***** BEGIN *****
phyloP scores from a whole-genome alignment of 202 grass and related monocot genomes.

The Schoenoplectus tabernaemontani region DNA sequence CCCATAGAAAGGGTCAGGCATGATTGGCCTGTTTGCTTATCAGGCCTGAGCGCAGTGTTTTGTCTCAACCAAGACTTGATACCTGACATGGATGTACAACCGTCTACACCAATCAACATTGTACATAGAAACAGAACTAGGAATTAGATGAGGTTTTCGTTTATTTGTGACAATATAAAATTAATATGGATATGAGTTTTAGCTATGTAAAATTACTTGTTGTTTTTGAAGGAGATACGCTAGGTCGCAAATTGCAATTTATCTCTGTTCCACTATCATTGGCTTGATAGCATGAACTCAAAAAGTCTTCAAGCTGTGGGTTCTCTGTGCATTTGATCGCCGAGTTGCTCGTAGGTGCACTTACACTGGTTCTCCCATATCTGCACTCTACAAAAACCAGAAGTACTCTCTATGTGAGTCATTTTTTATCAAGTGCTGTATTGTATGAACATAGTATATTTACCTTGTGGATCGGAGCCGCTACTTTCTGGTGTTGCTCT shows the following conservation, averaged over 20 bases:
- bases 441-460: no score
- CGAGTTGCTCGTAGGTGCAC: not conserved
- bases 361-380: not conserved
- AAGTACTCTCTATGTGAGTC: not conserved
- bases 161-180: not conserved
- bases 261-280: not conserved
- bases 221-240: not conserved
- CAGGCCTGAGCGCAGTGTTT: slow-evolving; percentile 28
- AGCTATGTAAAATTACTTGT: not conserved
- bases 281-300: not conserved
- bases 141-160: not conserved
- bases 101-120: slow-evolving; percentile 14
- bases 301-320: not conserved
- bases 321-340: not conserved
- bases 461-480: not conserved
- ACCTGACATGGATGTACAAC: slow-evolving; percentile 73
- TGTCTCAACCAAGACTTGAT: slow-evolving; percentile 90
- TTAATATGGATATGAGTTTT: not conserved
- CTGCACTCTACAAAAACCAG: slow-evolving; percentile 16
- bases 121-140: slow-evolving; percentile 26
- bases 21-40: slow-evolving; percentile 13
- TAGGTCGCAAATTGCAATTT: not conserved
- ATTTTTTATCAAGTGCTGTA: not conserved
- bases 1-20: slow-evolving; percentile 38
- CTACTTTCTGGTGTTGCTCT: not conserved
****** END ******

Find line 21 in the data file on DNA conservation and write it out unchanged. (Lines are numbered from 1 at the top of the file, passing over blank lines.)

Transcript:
- CTGCACTCTACAAAAACCAG: slow-evolving; percentile 16